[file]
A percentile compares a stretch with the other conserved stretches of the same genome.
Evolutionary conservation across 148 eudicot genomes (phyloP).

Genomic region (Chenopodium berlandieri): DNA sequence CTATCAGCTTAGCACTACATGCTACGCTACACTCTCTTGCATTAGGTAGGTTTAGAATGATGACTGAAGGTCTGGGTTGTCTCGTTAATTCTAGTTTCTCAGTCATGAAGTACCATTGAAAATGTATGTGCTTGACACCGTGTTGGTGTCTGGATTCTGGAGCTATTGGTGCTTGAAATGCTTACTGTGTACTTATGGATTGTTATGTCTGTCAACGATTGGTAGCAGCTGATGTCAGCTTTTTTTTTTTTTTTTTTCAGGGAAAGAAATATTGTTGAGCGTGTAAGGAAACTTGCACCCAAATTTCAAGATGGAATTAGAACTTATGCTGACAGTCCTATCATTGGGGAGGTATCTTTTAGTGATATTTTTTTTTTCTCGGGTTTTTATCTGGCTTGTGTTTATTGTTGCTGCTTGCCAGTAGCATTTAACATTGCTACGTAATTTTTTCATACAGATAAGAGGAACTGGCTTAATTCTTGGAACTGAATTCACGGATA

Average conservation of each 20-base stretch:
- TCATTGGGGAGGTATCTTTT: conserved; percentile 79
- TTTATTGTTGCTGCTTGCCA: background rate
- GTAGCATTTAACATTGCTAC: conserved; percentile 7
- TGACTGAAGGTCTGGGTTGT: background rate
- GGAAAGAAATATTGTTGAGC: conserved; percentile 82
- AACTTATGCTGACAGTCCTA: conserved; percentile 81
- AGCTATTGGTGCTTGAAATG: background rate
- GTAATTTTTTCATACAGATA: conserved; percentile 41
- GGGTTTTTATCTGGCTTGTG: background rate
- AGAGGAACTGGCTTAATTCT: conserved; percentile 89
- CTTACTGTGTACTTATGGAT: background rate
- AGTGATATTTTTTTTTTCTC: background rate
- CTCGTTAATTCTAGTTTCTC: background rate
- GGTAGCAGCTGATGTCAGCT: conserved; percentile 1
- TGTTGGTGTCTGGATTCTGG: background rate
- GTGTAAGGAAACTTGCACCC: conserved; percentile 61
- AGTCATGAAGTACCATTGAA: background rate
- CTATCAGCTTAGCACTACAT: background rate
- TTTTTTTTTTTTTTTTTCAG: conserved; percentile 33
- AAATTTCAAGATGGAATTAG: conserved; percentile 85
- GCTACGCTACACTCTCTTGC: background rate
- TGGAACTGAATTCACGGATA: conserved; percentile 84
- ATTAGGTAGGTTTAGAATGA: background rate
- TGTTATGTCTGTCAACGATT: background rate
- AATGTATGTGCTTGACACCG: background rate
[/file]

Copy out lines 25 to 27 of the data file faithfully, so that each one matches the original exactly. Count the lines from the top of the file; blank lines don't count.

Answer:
- GCTACGCTACACTCTCTTGC: background rate
- TGGAACTGAATTCACGGATA: conserved; percentile 84
- ATTAGGTAGGTTTAGAATGA: background rate